The Inconvenient Journey between Sapporo and Nokkeushi -the Opening of the Ikeda Railway Line
The Inconvenient Journey between Sapporo and Nokkeushi-the Opening of the Ikeda Railway Line
Before the first construction train on the Ikeda Line (lately known as the Furusato Ginga Line) arrived at Nokkeushi Station on 19 October 1910, Nokkeushi was isolated by its inland location and the journey from Sapporo was extremely inconvenient.
The route most often used was by sea from Otaru, calling at Wakkanai, then ports such as Monbetsu, Shimo Yubetsu and Tokoro along the coast of the Sea of Okhotsk before reaching Abashiri. After passing by Abashiri Prison, a traveller would proceed through Katayama and Niagezaka to stay overnight at the relay station at Hiushinai before going on to Nokkeushi. The road from Abashiri had been built by convicts. It was rough and barely wide enough for a horse and cart. With calls at the various ports on the way from Otaru, it usually took about ten days to get to Nokkeushi. If the weather was bad it would take even longer as ships had to wait before they could enter port. This route became completely impassable when the Sea of Okhotsk was covered with ice.
The second route started with a train journey from Sapporo to Nayoro in central Hokkaido. It then took a newly-opened road through to Okoppe, Monbetsu and the eastern shore of Lake Saroma. In those days Lake Saroma was cut off from the sea, so travellers passed along the sandspit to Tokoro and then went on to Abashiri. In spring a channel formed to connect the lake with the sea, so that was crossed by boat. The previously described road was then followed from Abashiri to Nokkeushi. This was the most roundabout overland route from Sapporo. It took five days but there was comparatively little snow and it could be traversed even in winter, by sledge.
The third route was to go by train to Asahikawa and then proceed along the Hokkaido Central Trunk Road through Kamikawa, Shirataki, Nogami, Saroma and Rubeshibe to Nokkeushi. However this road had many steep places and passed through tall forest with dense undergrowth. Bears could be encountered and occasionally travellers were attacked and killed. During the Russo-Japanese War of 1904-05 soldier-pioneers travelled along this road but in general it was little used.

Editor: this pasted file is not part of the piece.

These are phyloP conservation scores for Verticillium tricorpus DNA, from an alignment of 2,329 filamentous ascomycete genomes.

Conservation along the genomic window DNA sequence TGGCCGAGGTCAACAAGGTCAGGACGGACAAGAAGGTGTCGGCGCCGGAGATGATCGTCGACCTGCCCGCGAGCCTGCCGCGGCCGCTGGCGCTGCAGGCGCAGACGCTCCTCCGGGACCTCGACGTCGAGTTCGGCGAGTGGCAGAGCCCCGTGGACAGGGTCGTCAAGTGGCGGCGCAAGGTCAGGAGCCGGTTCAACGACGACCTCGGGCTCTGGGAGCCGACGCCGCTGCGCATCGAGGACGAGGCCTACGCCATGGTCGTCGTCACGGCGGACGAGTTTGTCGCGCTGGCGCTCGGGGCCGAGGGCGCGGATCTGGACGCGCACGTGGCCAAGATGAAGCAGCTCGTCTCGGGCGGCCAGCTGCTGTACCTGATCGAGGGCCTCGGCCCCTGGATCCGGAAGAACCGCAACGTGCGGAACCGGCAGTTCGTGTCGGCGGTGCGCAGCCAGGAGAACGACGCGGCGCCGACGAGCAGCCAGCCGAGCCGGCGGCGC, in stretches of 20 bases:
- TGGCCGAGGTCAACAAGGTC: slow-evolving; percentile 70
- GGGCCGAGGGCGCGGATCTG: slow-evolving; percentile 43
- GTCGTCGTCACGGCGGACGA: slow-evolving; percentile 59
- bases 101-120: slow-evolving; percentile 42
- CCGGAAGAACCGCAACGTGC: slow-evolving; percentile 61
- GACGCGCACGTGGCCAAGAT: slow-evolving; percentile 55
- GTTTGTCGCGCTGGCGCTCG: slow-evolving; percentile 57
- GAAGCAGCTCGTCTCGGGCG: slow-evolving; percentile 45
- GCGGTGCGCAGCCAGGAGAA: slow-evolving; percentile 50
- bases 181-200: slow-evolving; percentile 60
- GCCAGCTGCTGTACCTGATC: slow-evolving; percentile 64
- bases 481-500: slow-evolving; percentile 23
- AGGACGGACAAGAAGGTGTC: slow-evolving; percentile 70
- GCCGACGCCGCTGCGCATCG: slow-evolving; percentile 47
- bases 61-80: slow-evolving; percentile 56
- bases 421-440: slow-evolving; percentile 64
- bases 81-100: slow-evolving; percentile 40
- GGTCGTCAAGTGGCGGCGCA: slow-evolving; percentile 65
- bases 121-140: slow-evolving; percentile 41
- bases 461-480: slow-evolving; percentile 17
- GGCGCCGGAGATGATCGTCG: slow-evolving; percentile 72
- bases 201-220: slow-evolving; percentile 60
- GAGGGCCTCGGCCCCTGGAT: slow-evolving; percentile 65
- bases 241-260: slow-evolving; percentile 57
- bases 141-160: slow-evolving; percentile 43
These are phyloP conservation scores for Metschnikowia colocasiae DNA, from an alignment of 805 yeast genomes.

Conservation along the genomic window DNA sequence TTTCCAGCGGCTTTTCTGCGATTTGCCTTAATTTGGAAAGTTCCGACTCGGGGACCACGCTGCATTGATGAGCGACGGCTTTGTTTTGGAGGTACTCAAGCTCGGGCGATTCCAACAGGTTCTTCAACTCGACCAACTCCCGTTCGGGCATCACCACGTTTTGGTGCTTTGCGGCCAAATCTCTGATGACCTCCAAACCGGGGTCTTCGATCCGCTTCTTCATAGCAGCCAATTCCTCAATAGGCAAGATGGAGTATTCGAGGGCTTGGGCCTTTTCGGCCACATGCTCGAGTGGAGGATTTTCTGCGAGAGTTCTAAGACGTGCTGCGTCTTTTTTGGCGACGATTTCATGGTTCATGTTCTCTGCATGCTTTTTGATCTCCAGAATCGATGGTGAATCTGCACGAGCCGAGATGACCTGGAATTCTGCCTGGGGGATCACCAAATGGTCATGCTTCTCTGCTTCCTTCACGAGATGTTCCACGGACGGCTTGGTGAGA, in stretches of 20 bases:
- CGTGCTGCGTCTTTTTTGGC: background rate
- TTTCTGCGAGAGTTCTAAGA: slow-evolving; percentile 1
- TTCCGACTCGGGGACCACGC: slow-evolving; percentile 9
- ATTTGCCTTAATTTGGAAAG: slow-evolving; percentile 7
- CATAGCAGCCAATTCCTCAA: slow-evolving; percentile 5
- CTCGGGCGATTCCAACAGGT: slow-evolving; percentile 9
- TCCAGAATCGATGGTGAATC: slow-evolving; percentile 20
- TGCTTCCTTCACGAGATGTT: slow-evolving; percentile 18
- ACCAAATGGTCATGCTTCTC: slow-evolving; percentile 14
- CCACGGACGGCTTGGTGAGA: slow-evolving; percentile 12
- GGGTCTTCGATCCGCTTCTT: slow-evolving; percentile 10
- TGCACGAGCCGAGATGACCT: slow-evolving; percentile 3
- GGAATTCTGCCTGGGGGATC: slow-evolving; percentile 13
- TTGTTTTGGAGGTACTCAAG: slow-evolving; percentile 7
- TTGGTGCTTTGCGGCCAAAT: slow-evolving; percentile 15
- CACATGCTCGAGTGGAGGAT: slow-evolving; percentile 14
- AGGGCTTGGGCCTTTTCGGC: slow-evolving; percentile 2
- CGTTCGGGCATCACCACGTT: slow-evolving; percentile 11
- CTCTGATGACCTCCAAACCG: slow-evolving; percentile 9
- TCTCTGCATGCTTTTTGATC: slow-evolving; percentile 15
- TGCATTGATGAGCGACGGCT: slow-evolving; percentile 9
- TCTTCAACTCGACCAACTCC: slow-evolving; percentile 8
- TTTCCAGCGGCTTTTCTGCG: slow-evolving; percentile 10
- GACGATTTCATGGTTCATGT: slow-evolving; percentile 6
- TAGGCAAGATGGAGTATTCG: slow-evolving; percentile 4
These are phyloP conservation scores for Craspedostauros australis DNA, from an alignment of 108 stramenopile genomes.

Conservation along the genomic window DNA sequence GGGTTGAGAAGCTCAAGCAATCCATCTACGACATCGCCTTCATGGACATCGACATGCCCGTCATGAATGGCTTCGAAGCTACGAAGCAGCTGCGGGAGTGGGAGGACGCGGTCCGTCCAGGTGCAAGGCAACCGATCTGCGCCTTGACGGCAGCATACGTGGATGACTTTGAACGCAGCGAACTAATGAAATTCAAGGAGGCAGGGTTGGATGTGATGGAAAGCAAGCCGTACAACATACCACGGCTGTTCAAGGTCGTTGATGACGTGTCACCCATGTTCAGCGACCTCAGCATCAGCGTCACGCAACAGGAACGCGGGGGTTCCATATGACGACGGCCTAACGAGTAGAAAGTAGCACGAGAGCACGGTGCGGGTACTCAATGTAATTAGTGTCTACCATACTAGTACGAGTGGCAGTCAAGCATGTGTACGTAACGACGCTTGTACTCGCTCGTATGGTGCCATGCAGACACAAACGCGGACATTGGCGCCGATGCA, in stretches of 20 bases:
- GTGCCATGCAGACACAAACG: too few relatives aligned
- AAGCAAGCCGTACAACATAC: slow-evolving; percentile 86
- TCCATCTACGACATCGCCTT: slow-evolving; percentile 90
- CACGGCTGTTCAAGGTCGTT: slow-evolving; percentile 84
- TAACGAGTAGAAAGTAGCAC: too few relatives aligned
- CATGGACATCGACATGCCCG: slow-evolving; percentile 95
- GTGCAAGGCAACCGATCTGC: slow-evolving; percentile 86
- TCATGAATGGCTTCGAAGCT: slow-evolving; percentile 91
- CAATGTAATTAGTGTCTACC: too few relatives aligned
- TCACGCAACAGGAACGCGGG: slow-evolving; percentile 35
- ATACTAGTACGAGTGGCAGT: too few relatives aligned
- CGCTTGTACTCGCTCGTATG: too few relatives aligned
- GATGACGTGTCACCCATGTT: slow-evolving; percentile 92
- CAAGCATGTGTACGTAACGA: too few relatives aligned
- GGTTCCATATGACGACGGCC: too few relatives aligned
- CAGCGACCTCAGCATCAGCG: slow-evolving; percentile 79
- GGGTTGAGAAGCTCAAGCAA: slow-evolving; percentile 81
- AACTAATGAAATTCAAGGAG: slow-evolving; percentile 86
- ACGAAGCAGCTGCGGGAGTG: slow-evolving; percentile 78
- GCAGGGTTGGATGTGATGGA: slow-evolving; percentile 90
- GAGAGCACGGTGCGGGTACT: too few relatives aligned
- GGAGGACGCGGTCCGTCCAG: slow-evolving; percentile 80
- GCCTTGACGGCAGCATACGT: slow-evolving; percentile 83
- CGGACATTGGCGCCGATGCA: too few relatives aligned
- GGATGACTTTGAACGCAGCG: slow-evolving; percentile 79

The fourth route was to take a train to Asahikawa, change there and proceed via Furano and Obihiro to the terminal at Toshibetsu, now called Ikeda. Later it was possible to change at Takikawa for Furano and then go on over the Karikachi Pass. From Toshibetsu travellers walked along the river of the same name up to Rikubetsu. Then they followed an old Ainu trail to Shikayama, Tsubetsu and Bihoro before passing through Hiushinai to finally arrive at Nokkeushi.
In September 1900 word reached Nokkeushi that the director of the railways division of the Hokkaido Government was coming to Tokachi to investigate possible routes for building a new railway line. Sawamoto Kusuya, Maeda Komaji and an Ainu named Erekoku set out from Oketo to do a preliminary survey of a route through the mountains linking the Kitami and Tokachi regions. They lost their way several times. When they reached Ikeda they met the railways division director, who had already come that far, and escorted him back to Nokkeushi. This played a crucial role in ensuring that the railway to Nokkeushi actually followed the route later taken by the Ikeda line. For when the line had already been extended from Ikeda as far as Rikubetsu in 1907, a group of leading citizens from Tsubetsu began a campaign to have the route changed to follow the old Ainu trail that led from Rikubetsu to Tsubetsu and then on via Bihoro to Abashiri. This was a shock to Maeda and others in Nokkeushi. They immediately prepared a petition, took it to Sapporo and presented it to the relevant authorities through the offices of Asaba Shizuka, a member of the National Diet and incidentally the founder of Hokkai-Gakuen. Perhaps this had the desired effect for in 1908 the route through Rikubetsu, Nokkeushi and then Bihoro was confirmed.
If Maeda and his fellows had not taken action, the growth that later occurred at Nokkeushi could well have centred on Bihoro instead.
The long awaited first construction train arrived in Nokkeushi on 19 October 1910 at the site planned for the station. This event brought great rejoicing to the people of Nokkeushi.
From that day on, the journey to Sapporo which had previously taken five to ten days could be completed within twenty-four hours.
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